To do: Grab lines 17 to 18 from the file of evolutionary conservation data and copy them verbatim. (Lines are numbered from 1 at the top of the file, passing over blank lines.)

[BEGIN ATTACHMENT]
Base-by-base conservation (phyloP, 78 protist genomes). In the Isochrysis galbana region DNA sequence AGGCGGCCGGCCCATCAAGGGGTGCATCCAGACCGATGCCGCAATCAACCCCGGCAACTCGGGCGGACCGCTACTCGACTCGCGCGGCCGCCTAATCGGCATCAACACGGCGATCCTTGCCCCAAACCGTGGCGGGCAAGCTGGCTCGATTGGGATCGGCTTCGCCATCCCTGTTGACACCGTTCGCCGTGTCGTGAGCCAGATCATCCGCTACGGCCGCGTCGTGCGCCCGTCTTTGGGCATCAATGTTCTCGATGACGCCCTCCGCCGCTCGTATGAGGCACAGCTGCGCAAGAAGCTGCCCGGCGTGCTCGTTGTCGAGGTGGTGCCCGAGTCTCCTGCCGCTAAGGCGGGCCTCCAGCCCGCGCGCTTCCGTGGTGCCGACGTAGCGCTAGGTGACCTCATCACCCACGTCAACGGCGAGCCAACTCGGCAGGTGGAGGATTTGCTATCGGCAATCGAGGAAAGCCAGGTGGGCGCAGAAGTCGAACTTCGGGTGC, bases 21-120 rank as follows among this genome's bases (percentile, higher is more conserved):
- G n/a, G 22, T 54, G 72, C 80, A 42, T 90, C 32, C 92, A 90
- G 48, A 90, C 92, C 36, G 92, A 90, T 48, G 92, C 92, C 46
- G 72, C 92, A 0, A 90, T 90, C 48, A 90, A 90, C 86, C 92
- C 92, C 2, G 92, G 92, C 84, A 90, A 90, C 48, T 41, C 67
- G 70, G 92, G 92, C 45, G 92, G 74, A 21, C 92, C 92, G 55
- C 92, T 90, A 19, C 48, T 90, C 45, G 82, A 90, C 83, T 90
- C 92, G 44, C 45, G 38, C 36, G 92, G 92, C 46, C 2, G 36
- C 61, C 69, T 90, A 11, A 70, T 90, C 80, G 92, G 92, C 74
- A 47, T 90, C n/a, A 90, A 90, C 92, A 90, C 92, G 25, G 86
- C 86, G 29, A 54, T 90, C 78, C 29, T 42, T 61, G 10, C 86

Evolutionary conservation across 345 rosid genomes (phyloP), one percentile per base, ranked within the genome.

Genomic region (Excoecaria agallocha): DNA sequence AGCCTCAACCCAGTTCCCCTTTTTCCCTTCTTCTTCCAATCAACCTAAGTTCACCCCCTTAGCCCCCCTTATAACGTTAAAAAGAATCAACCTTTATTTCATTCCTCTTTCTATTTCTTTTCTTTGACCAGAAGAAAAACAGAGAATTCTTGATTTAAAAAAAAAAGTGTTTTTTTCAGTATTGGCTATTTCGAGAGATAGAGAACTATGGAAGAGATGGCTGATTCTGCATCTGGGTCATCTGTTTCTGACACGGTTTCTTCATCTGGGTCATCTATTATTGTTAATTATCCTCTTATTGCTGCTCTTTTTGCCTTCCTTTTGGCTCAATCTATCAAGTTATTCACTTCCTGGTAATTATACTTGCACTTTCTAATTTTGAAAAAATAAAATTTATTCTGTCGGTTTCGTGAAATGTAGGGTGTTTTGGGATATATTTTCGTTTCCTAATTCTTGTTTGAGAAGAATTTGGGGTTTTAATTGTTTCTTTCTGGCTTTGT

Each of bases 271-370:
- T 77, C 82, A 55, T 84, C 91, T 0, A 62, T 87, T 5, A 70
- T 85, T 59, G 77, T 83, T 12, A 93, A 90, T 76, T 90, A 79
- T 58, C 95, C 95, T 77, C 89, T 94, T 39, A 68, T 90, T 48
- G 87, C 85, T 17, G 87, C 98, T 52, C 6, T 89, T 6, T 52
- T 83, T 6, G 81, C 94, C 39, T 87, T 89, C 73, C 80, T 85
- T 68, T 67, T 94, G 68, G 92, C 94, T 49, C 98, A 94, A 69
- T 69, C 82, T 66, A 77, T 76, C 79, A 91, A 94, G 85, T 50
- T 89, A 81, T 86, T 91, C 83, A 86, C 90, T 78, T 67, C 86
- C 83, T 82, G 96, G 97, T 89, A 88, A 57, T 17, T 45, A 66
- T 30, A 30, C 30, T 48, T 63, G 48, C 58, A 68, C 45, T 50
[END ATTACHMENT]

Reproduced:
- T 58, C 95, C 95, T 77, C 89, T 94, T 39, A 68, T 90, T 48
- G 87, C 85, T 17, G 87, C 98, T 52, C 6, T 89, T 6, T 52